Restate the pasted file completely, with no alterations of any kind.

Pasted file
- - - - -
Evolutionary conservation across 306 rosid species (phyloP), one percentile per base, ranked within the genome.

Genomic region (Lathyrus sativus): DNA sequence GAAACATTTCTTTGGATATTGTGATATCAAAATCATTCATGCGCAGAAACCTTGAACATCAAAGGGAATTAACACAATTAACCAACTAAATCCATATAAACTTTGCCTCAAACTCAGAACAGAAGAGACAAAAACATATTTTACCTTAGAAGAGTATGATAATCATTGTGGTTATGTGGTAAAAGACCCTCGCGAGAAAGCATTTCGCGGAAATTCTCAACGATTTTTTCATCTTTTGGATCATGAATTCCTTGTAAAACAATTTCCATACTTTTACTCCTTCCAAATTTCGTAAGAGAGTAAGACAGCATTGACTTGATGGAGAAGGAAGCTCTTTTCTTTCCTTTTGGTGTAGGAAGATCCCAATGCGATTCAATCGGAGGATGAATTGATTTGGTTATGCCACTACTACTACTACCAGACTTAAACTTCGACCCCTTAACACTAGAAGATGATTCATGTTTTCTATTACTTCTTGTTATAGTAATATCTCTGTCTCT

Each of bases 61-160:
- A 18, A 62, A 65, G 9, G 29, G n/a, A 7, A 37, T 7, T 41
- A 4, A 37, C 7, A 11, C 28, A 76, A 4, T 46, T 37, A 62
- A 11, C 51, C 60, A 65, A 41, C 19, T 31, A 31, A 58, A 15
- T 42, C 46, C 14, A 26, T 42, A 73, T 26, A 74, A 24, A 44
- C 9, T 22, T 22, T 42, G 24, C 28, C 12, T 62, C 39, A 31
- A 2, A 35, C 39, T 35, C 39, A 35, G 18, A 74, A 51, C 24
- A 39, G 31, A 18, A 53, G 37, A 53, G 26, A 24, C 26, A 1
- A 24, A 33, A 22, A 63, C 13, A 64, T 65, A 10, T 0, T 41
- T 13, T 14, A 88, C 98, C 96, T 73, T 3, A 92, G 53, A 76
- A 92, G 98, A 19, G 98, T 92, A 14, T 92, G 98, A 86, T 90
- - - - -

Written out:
Evolutionary conservation across 306 rosid species (phyloP), one percentile per base, ranked within the genome.

Genomic region (Lathyrus sativus): DNA sequence GAAACATTTCTTTGGATATTGTGATATCAAAATCATTCATGCGCAGAAACCTTGAACATCAAAGGGAATTAACACAATTAACCAACTAAATCCATATAAACTTTGCCTCAAACTCAGAACAGAAGAGACAAAAACATATTTTACCTTAGAAGAGTATGATAATCATTGTGGTTATGTGGTAAAAGACCCTCGCGAGAAAGCATTTCGCGGAAATTCTCAACGATTTTTTCATCTTTTGGATCATGAATTCCTTGTAAAACAATTTCCATACTTTTACTCCTTCCAAATTTCGTAAGAGAGTAAGACAGCATTGACTTGATGGAGAAGGAAGCTCTTTTCTTTCCTTTTGGTGTAGGAAGATCCCAATGCGATTCAATCGGAGGATGAATTGATTTGGTTATGCCACTACTACTACTACCAGACTTAAACTTCGACCCCTTAACACTAGAAGATGATTCATGTTTTCTATTACTTCTTGTTATAGTAATATCTCTGTCTCT

Each of bases 61-160:
- A 18, A 62, A 65, G 9, G 29, G n/a, A 7, A 37, T 7, T 41
- A 4, A 37, C 7, A 11, C 28, A 76, A 4, T 46, T 37, A 62
- A 11, C 51, C 60, A 65, A 41, C 19, T 31, A 31, A 58, A 15
- T 42, C 46, C 14, A 26, T 42, A 73, T 26, A 74, A 24, A 44
- C 9, T 22, T 22, T 42, G 24, C 28, C 12, T 62, C 39, A 31
- A 2, A 35, C 39, T 35, C 39, A 35, G 18, A 74, A 51, C 24
- A 39, G 31, A 18, A 53, G 37, A 53, G 26, A 24, C 26, A 1
- A 24, A 33, A 22, A 63, C 13, A 64, T 65, A 10, T 0, T 41
- T 13, T 14, A 88, C 98, C 96, T 73, T 3, A 92, G 53, A 76
- A 92, G 98, A 19, G 98, T 92, A 14, T 92, G 98, A 86, T 90